Considerations if you have a CODIS cold hit case:

  • Is there a direct or reasonable correlation between the forensic sample that was collected from the scene and the crime itself? What are the chances that the sample belongs to a bystander, unrelated to the crime? This is especially important if the sample was developed as a “Touch DNA” sample. Using new technologies, minute amounts of genetic material can now be used to generate a profile that is suitable for CODIS.
  • How was the “forensic unknown profile” from the crime scene entered into CODIS? Consider possible sample mix up, contamination, and interpretation problems that could have occurred when the sample was entered. Who was the analyst who entered the sample? Some of the analysts who entered samples in the early 2000s are no longer employed by the State Crime Lab or were cited in the Swecker report, which raised concerns about the reliability of Crime Lab work.
  • How and why was the DNA sample collected from your client? Are there grounds to challenge that collection? If your client’s sample was in the database from a collection in NC, was the qualifying conviction or arrest pursuant to G.S. 15A-266.3?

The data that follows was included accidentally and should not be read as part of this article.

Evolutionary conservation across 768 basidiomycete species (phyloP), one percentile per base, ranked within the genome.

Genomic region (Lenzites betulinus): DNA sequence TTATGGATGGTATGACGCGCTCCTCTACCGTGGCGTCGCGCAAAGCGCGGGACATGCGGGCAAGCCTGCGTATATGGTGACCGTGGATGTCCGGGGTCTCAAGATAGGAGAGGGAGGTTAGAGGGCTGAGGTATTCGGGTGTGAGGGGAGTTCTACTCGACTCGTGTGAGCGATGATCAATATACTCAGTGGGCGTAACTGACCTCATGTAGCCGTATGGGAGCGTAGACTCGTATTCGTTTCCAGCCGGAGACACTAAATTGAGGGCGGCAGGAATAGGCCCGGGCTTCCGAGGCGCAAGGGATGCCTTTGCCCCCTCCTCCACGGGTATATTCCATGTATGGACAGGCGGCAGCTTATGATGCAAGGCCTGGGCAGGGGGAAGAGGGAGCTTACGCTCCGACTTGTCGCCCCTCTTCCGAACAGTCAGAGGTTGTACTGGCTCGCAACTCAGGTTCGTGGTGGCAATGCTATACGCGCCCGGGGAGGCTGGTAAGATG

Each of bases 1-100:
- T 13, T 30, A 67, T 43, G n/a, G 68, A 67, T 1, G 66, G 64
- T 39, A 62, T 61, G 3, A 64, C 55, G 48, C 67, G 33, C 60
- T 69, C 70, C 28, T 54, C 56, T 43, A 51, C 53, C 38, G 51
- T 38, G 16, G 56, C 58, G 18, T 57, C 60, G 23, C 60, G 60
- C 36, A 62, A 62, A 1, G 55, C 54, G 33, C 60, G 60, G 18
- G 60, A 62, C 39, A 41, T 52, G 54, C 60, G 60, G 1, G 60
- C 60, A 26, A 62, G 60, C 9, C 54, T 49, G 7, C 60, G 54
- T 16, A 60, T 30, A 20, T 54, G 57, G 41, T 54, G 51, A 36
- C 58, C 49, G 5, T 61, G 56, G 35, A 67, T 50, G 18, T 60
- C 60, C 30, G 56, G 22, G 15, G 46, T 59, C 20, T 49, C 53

• Have you received the lab report from the Crime Lab’s analysis of the database “match?”
  • Finally, consider the standard questions you would ask regarding DNA analysis: How many loci match? What is the statistical significance of the “match”? (See this LA Times article.) How was that statistical significance calculated? (See this research on the probability of an erroneous attribution in “cold hit” cases) How did cognitive bias affect the analysis?

Motions practice:
A great resource for motions you may consider filing in CODIS cold hit cases is PocketExpert Consulting, LLC. This website has sample motions including the following challenges: when DNA has been taken from a client who has not committed a qualifying offense, the taking of DNA from a parolee, the statistical significance of the purported “cold hit,” the unreliability of a 9+ loci match, and CODIS vulnerabilities.